Another story that thrilled me as a child was The Lord of the Rings. I have reread the Harry Potter series more frequently than The Lord of the Rings, which is why I can safely put off rereading Harry Potter and focus on getting my hands on a copy of The Lord of the Rings. I have still to decide whether to get a hard copy, an ebook or an audiobook. I am so used to reading the tiny, tiny text of my old and worn paperback copy of The Lord of the Rings that any other format is going to change the experience considerably.

I am not going to go so far as to dive into the Enid Blyton books again. For one thing, there are so many that it would take me a lot of time to revisit them all. Yes, I did read a lot of her books as a child. Even typing this tempts me to see how I can get my hands on the Twins at St Clare’s series again. It would also prompt my mother to hypothetically throw me out of the house for going back to Enid Blyton at this age. I could probably get away with listening to them in audiobook form. You can tell I am totally going to go in that direction. As long as I’m going down memory lane, why not go all the way? Let me just stop short of digging up Dr. Seuss books. I actually reread them before giving them to my little cousins to read, so in a way, I have already revisited them as well as my “Peter and Jane” picture books.

As an avid reader, I have a rich history of books I have read. As a rereader, potentially all those books are up for revisiting. I will come around to reading contemporary books and recent releases, but for now, let me try to catch the wonder of a child reader’s joy in the well-loved pages of a familiar story. Once I am done with that, I can start making memories for my future self to return to at a later date. That’s just how nostalgia works, right?

 

 

Preparing to write and actually writing: a comparison

The single most useful piece of writing advice I have gathered from reading books, blog posts and articles on the subject is: use bum glue. To be specific, that means glue yourself to your seat and stay there. You can fiddle about with fancy word processing software, gimmicky grammar tools, and writing websites, but in the end, it’s just you and your willpower.

I don’t mean to say that you can force words out of your brain from sheer force of will. What I mean is that once you sit down and commit to sitting there for a specified period of time, you will eventually put fingers to keyboard (or pen to paper) and get work done. Maybe you need a cup of your caffeinated beverage of choice to activate your mind. Maybe you need an arrangement of cushions and footstools to get comfortable enough for the words to flow. Once your writing environment is in place, all that is left is to stop messing with it and just write.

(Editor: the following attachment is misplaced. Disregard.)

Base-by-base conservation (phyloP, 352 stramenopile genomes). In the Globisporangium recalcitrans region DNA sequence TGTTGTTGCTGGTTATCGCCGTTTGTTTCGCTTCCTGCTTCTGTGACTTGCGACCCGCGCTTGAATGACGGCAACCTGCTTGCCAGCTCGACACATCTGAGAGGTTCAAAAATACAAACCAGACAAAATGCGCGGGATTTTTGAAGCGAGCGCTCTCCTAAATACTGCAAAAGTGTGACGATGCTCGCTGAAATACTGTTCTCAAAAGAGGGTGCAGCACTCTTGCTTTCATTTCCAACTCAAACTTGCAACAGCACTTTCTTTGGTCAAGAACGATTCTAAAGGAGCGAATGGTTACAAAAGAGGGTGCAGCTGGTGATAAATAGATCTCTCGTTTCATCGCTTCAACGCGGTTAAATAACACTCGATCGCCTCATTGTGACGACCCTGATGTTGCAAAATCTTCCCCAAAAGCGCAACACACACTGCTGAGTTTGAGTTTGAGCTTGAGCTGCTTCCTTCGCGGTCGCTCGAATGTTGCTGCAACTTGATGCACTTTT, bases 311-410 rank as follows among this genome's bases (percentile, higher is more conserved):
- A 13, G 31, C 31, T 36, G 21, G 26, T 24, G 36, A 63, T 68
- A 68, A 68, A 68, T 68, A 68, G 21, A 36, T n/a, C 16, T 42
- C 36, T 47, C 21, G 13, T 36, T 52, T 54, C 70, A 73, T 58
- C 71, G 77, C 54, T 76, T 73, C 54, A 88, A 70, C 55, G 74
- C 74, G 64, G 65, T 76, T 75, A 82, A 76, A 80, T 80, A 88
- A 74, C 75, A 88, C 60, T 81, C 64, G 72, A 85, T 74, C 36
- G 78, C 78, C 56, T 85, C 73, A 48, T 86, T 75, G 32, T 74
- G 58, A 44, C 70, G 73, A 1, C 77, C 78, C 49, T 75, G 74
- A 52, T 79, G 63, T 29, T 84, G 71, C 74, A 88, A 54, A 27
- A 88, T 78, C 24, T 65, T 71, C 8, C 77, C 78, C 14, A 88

I spent a long time in this space where I would just read about writing and not actually write. Sure, I picked up on the finer points of putting together a manuscript, but the writing process itself was quite neglected. The fact of the matter is that you learn by doing. You can choose to spend all your life making one piece of art or spend your time making different things and improving along the way.

Most things worth knowing are simple. It is when our natural resistance to making effort comes into play that things get complicated. You can choose either to “keep it simple, stupid” or make life unnecessarily tangled for yourself. It’s your choice.

Finding my way back home

“Home” for me is writing. I have never suffered as much as I do when, for whatever reason, I give it up for a period of time. Whenever I turn back to it, it welcomes me back with open arms. I lose myself in it. It is my personal process of healing. If I don’t write, my unspent creative energy builds up into a big block of worry, and that is unhealthy.

In my autograph diary in which I got autographs from my teachers and schoolmates back in high school, one of my teachers told me to keep a hold onto writing, as she herself regretted letting go of it. Whenever I experience the peaceful bubble I can cocoon myself into when I write after a break from it, I recall this piece of advice from her and doubly appreciate it. I would be a fool to give up writing permanently. It is just hard-wired into my brain.

My brother is my personal cheerleader as far as writing goes. He is responsible for getting me to set up a “writing tracker”, which is basically a notebook in which I chart my writing progress. As usual, I either have several works in progress at one time, or none at all. I suppose it’s “all or nothing” for me.

My latest return to writing has been a happy one. I finally started writing my book, for real this time. I started a serial story for one of the magazines I write for. Both projects are enough to keep me on my toes. I aim to see both projects through to completion. That would be a serious achievement for me as a writer.